Brodick Castle, Country Park and the mountain range of Goatfell could be described as the archetypal National Trust for Scotland property, exhibiting all the elements that the Trust aims to conserve from both the built and natural heritage -impressive collections, designed landscape and wild land.
Brodick Castle, with its magnificent gardens and policies, rises majestically above Brodick Bay. Once owned and created by the Dukes of Hamilton, one of Scotland’s grandest aristocratic families, the property derives much of its significance from this association. The Castle is of national importance for its architectural and archaeological interest, and the gardens have three National Collections of Rhododendrons.
Brodick Country Park, which covers 72 hectares, was designated the first Island Country Park in Scotland in 1980 and is jointly funded by North Ayrshire Council and Scottish Natural Heritage. The CountryPark forms part of the designed landscape surrounding Brodick Castle and with its mosaic of native woodland, gorges, ponds and mature parkland, is of considerable local natural heritage value.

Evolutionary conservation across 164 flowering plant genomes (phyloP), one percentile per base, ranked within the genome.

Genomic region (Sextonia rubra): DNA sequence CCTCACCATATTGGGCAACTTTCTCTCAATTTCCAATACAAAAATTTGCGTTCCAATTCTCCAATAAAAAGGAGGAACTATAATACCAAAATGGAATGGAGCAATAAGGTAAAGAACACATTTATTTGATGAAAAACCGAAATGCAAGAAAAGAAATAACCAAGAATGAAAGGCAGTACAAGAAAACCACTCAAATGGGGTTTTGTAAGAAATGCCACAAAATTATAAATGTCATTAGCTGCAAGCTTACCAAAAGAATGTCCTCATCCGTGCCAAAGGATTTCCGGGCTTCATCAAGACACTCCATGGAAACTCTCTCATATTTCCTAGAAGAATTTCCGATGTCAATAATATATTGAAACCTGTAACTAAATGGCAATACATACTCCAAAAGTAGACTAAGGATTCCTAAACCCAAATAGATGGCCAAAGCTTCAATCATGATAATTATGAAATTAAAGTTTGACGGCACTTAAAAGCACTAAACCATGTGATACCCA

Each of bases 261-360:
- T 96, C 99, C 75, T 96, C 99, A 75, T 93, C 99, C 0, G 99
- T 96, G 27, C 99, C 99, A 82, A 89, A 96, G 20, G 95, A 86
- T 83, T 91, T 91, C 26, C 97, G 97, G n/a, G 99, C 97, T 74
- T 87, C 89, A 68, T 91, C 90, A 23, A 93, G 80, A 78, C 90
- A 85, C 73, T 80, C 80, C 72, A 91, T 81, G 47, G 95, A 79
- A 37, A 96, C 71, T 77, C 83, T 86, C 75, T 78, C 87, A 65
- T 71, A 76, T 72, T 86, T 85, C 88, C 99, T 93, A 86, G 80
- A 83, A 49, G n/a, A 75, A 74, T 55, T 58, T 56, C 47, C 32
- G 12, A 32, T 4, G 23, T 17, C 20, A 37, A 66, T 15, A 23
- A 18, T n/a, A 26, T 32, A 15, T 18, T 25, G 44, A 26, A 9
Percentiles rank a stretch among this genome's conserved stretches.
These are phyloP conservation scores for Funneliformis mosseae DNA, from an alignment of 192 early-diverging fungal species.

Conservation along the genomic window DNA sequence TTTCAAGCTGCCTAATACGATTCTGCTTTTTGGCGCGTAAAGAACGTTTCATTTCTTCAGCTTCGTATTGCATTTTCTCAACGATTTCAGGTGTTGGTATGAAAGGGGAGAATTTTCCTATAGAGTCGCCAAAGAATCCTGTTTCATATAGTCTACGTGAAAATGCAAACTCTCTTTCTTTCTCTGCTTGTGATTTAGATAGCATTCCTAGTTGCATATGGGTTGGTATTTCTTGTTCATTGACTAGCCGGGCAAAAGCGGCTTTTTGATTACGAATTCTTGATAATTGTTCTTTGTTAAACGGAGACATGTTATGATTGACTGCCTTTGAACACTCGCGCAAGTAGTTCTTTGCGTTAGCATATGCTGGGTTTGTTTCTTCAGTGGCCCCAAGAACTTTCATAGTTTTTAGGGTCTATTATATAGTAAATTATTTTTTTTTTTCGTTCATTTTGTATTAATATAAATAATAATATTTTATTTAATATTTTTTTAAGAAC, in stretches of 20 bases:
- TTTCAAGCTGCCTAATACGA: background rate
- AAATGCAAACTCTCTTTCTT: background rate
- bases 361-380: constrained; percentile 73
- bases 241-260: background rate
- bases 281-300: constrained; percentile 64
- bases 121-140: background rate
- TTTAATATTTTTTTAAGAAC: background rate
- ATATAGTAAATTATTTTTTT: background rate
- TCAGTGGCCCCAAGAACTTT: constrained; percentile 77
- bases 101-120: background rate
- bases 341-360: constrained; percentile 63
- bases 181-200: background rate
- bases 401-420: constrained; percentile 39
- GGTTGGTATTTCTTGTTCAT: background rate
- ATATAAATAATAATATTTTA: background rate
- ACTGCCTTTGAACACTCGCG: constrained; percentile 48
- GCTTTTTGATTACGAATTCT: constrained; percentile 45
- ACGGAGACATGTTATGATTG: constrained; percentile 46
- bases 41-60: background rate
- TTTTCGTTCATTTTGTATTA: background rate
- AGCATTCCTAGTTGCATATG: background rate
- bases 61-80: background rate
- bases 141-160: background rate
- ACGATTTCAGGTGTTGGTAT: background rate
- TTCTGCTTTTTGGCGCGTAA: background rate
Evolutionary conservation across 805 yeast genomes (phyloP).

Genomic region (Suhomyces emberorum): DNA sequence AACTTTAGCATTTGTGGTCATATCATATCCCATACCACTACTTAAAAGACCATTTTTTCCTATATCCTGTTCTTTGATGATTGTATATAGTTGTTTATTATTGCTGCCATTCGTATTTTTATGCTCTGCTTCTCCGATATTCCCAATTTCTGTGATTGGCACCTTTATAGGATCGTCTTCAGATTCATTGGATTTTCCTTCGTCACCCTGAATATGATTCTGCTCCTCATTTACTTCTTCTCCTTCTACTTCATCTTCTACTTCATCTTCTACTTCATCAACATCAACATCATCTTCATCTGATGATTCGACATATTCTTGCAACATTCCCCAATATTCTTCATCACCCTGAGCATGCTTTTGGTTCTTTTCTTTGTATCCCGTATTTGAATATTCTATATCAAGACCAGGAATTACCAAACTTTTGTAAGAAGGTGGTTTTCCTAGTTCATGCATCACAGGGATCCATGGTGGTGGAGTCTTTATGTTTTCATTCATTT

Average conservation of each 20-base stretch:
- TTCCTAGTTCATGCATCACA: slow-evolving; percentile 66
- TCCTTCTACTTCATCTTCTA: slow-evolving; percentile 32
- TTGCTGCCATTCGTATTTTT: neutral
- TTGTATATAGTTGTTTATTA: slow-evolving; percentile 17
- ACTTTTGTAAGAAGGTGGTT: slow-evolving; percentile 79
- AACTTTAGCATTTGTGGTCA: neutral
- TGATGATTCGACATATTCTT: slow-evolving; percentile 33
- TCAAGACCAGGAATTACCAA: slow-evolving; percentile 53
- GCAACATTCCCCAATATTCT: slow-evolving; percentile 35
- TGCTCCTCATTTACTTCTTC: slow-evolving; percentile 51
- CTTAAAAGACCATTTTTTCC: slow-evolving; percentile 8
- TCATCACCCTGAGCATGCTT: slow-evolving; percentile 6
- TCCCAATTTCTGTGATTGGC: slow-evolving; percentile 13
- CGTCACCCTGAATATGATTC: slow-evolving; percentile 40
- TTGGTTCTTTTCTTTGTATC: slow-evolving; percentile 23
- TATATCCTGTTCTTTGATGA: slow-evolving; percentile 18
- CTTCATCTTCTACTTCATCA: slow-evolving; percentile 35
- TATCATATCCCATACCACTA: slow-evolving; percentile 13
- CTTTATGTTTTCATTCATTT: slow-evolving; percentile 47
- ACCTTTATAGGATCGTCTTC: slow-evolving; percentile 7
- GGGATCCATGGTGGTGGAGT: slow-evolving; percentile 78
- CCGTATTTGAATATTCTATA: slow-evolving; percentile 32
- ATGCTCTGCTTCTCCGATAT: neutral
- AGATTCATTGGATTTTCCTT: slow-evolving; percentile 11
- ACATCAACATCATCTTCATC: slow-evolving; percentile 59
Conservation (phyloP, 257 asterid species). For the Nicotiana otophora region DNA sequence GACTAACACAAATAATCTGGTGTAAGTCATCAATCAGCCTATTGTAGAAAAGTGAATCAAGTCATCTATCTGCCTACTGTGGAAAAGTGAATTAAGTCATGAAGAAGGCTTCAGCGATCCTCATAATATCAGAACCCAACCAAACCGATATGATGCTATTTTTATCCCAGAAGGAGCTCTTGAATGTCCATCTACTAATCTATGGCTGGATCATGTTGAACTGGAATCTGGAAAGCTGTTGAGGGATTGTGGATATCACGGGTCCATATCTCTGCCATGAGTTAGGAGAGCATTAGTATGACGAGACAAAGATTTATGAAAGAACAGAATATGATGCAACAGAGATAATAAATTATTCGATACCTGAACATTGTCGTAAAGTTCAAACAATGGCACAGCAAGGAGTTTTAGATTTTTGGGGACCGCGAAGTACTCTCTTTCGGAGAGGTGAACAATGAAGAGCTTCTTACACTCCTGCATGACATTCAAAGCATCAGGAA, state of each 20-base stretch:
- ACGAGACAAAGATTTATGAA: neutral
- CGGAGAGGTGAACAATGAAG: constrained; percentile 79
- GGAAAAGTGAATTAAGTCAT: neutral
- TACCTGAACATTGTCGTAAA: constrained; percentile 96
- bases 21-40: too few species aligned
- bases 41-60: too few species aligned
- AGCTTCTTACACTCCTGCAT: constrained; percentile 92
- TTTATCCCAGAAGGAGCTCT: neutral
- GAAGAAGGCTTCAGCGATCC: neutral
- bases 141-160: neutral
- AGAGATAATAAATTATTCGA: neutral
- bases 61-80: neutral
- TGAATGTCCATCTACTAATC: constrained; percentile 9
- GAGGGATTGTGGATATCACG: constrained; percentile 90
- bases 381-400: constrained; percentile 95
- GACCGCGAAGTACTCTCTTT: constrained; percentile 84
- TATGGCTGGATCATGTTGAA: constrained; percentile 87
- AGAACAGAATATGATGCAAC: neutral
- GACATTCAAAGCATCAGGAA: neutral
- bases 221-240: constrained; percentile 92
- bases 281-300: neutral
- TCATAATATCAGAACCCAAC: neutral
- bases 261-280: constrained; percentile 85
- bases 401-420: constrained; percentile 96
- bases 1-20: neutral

Goatfell is of local, national and international significance for the quality of its landscape, geology/geomorphology and the opportunities it provides for walking and mountaineering in a dramatic and challenging upland landscape. Its extensive tracts of moorland are recognised as having European importance and most of the Goatfell Property is designated as a SSSI (for geological and ecological features) and SPA (for hen harrier and other upland bird species), as well as being part of the North Arran National Scenic Area.